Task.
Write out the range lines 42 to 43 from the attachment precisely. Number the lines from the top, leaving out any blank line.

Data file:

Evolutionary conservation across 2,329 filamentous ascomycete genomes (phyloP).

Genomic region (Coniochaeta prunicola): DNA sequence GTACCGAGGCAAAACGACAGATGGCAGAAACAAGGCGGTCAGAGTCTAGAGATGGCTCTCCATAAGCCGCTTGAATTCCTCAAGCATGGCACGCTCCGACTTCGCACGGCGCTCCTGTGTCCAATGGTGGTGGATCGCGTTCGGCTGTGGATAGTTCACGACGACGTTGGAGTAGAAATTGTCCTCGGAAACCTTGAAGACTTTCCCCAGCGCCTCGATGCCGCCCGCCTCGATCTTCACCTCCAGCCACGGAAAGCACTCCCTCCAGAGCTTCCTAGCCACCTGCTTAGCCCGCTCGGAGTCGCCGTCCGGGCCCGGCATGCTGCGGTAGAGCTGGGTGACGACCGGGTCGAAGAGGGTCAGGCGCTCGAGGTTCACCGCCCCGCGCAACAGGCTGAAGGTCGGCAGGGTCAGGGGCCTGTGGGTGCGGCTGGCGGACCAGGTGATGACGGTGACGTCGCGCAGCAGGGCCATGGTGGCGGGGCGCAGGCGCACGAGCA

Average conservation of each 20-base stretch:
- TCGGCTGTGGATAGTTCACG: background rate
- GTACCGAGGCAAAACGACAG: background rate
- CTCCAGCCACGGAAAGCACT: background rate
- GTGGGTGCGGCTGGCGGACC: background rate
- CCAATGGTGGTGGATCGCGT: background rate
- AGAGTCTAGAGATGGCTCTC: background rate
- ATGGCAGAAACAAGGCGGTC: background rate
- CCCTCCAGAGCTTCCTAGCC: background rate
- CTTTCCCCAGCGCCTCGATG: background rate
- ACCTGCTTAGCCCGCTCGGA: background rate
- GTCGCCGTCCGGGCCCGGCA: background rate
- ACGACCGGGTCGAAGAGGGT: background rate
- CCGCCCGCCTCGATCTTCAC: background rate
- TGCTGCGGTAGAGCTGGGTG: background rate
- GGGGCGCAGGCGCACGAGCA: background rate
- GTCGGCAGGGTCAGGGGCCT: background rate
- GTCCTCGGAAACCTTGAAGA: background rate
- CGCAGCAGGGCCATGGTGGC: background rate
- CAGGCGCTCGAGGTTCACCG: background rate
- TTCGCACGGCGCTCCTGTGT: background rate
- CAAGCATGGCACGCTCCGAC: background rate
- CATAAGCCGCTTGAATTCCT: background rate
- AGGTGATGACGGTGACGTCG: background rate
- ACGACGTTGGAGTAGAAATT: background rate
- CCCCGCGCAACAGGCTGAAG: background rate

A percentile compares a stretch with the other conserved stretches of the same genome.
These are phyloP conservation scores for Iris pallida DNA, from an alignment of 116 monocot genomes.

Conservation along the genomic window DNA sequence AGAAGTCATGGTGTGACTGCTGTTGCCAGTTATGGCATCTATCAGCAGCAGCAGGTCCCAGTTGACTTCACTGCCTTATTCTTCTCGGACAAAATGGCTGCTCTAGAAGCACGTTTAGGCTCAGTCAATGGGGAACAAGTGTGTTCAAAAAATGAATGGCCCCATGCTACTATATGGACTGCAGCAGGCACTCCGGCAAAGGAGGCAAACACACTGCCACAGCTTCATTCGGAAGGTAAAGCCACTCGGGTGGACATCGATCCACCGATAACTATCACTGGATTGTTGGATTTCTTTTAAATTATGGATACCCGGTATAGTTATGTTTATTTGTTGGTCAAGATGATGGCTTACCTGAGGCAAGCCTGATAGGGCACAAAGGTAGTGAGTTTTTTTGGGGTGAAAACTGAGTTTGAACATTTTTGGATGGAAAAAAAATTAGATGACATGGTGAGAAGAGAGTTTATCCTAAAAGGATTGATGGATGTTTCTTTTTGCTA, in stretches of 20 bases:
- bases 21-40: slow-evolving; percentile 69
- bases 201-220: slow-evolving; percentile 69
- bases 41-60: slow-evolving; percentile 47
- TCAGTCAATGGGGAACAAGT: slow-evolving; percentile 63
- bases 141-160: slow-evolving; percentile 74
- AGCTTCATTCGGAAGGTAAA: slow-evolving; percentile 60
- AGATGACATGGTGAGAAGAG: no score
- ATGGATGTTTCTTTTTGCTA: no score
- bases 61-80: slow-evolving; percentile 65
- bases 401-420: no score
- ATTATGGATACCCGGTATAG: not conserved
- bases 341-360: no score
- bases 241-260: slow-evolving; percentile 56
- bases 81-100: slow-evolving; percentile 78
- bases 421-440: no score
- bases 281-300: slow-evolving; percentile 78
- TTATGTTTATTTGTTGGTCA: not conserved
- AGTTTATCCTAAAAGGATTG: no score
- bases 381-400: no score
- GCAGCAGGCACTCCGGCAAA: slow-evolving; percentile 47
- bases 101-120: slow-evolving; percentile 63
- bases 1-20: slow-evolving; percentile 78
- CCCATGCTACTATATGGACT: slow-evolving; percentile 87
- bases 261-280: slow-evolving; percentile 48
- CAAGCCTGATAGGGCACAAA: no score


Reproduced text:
- ATTATGGATACCCGGTATAG: not conserved
- bases 341-360: no score